From the blue waters of Tayrona National Park, the sweeping views of the Cocora Valley, and the ruins of San Agustín, Tierradentro, and the Lost City, to the white colonial buildings of Popayán and the hustle and bustle of its metropolises, Colombia is packed with things to see and do.
Today I want to share my list of what I think are the best things to see and do in Colombia. These are the activities and places you should try to focus on when you visit:
Bogotá is Colombia’s vibrant capital. While it’s not the country’s most popular destination, it felt the most “Colombian” to me: there was just a certain edge and charm to it, and it seemed the least touristy, with the fewest gringo expats. The historic downtown, La Candelaria, is filled with bright colonial buildings, detailed museums, delicious restaurants, tiny fun, historic churches, and centuries-old houses. The north end of town is home to boutique hotels and entertainment areas like Zona Rosa and Zona G. The foodie scene in the city is incredible, with a lot of international options and cutting-edge gastronomic happenings. Throw in some amazing walking tours, day trips, and hikes and you’ve got a recipe for an astounding city.
This hot, hot city is the salsa capital of the world, where people come to dance. A lot of the guests at my hostel had been there for weeks to learn (the hostels also offer free dance classes). If you like to dance, you can’t miss this city. Besides dancing, though, there are a number of parks, museums, and churches you can visit, plus free walking and food tours. While I didn’t stay long, I definitely enjoyed the scene.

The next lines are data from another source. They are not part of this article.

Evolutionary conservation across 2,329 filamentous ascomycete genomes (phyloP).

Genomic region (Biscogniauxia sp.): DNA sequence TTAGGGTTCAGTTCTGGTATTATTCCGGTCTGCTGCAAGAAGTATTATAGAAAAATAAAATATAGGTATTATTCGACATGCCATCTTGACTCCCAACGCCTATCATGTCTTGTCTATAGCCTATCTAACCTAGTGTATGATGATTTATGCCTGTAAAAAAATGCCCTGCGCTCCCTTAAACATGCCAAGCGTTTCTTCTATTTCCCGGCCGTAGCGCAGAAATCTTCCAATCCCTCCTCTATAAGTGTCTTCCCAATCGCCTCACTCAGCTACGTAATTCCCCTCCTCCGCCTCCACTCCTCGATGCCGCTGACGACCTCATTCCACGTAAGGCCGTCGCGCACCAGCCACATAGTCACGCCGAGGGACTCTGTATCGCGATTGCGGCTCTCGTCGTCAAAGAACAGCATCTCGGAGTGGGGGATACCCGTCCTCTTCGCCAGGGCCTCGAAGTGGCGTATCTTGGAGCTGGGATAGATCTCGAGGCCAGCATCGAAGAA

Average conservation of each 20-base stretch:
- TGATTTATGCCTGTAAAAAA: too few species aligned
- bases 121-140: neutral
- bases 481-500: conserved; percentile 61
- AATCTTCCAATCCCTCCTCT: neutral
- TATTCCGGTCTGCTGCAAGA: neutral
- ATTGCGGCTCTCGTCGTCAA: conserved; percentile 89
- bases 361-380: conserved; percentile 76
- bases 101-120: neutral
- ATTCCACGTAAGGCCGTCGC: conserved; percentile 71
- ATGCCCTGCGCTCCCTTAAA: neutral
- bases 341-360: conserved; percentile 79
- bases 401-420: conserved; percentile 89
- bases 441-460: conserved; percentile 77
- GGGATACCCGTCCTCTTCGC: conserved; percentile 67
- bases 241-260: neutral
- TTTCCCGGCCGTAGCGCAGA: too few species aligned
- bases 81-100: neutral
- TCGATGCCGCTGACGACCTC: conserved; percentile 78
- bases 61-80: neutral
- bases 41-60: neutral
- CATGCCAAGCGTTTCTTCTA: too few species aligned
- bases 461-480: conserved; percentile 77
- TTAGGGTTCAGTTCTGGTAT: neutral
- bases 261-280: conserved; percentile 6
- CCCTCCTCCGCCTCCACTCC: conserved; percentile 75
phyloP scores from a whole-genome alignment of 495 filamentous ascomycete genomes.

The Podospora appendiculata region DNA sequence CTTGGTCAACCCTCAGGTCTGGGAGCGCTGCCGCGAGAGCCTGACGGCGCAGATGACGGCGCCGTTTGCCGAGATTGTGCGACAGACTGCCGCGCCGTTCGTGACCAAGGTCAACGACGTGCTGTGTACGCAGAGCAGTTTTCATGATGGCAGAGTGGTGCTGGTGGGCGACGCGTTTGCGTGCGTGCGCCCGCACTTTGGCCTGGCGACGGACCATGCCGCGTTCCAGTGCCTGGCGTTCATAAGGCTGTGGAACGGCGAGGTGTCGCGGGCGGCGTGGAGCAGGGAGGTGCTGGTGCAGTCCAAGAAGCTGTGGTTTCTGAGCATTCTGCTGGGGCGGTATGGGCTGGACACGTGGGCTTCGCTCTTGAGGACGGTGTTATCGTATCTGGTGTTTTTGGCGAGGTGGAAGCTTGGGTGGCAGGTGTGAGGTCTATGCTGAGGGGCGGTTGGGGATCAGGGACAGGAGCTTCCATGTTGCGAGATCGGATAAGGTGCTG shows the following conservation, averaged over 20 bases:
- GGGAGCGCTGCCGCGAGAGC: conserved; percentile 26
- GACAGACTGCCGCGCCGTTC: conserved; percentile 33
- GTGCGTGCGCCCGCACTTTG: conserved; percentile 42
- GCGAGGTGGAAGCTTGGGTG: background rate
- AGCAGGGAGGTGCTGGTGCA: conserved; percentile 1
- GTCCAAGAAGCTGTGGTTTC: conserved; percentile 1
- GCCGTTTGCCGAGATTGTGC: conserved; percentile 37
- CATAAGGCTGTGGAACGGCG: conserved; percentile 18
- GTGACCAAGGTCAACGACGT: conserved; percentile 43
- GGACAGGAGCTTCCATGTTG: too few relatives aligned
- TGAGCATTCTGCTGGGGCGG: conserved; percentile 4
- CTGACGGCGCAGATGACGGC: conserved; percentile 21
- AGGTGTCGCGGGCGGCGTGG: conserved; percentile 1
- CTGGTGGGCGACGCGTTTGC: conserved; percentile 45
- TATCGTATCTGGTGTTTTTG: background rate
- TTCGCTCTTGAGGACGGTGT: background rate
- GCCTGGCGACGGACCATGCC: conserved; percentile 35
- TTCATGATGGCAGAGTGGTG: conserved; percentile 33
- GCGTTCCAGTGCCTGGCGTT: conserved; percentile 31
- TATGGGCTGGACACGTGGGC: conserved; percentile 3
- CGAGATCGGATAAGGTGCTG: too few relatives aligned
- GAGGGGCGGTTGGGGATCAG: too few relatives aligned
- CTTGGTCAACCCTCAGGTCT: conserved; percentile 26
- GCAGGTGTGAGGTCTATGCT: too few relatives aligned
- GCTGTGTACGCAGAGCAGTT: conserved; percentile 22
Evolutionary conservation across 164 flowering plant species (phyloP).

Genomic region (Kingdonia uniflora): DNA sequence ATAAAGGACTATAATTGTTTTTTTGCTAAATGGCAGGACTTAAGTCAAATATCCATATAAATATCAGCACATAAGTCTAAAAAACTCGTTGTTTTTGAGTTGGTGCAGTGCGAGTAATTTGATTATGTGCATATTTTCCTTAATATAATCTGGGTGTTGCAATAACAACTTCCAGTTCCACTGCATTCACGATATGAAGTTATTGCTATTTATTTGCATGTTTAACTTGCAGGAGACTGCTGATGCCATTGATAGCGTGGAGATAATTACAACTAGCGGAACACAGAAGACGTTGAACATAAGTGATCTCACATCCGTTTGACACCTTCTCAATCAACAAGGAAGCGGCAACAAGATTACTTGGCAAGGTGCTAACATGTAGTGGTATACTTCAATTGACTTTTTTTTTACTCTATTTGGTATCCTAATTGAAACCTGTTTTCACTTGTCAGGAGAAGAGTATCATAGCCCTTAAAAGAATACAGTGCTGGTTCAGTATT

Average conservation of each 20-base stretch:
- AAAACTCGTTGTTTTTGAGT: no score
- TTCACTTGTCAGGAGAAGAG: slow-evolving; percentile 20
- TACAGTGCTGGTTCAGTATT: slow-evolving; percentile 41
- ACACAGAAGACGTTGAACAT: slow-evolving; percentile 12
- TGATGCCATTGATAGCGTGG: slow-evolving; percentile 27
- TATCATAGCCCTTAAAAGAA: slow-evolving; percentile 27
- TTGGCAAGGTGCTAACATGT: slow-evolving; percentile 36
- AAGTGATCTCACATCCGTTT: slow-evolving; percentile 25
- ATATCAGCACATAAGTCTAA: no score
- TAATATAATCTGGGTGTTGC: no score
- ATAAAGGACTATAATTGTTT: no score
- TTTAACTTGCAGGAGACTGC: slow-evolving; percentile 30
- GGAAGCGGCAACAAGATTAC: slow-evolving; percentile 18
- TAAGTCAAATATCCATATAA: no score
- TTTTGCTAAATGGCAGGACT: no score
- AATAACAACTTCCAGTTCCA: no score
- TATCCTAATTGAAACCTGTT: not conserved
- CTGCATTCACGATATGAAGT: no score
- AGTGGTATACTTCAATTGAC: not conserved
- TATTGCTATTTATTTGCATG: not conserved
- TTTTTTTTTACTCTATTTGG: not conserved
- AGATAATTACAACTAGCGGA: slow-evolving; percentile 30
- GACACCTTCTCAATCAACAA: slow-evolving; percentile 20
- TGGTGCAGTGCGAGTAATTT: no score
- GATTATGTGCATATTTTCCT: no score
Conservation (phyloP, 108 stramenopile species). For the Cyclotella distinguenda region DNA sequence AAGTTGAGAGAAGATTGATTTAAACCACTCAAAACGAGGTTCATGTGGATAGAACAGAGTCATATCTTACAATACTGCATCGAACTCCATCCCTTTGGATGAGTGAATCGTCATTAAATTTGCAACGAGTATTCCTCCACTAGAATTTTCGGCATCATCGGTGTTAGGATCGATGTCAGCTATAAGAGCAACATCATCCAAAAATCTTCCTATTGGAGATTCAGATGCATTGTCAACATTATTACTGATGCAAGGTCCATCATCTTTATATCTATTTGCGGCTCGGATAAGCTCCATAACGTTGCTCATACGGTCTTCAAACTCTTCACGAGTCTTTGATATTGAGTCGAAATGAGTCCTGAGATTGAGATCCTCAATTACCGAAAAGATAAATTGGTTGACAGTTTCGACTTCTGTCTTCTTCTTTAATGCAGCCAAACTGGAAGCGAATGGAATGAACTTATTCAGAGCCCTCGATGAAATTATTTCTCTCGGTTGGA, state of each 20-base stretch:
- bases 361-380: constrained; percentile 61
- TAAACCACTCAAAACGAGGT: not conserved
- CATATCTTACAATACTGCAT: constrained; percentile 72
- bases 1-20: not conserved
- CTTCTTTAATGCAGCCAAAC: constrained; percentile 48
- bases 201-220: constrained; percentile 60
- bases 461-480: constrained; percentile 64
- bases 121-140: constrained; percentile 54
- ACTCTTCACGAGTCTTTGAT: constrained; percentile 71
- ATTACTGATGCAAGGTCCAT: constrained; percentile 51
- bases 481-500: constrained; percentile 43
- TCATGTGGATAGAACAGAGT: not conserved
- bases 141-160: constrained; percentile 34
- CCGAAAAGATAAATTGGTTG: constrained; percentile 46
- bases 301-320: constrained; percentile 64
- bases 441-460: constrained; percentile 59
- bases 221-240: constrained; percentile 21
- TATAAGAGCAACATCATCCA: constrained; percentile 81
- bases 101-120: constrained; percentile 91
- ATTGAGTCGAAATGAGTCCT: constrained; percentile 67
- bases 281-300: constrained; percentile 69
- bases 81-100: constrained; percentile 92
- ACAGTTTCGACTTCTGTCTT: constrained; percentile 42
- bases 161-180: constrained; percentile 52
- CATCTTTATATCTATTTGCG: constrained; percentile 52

Popayán rivals Cartagena as Colombia’s most impressive colonial town. It’s known as La Ciudad Blanca (“The White City”) because all the buildings are painted white. Popayán is also a college town (there are three universities), and it’s produced 17 presidents too! Though small, I really loved the slow pace of life and the surprisingly robust food scene here (eat at La Cosecha Parrillada, Restaurante Italiano y Pizzeria, La Fresa, and Mora de Castilla).
While you don’t need a lot of time (take the walking tour, climb the hill, see the churches, and you’re done), I do suggest staying longer to enjoy the slow pace of life. So much of Colombia is go-go-go, it’s nice to find a place that’s more “stay and relax a while.”
4. Tatacoa Desert
Millions of years ago it was once a lush tropical forest. Now, Tatacoa Desert is filled with rocky canyons in shades of red and gray. It is also home to one of the most important observatories in South America, where you can gaze at the stars (weather permitting). If you want to be blown away by the universe, you really need to see this place! Other than that, there’s not much here. Bike into the desert, take some walks, stare at the sky. Stay a night or two. It’s not a popular area, but it is a picturesque way to break up the long bus ride from Bogotá to the south or vice versa.
5. San Agustín Archaeological Park
A UNESCO World Heritage Site, San Agustín is a small mountain town that’s home to hundreds of pre-Columbian statues and burial mounds. Its collection of religious monuments and megalithic sculptures is the largest in Latin America, for which you’ll need at least one full day (two to really see it all in depth). If you love history, this is probably the best spot in all of Colombia to experience it.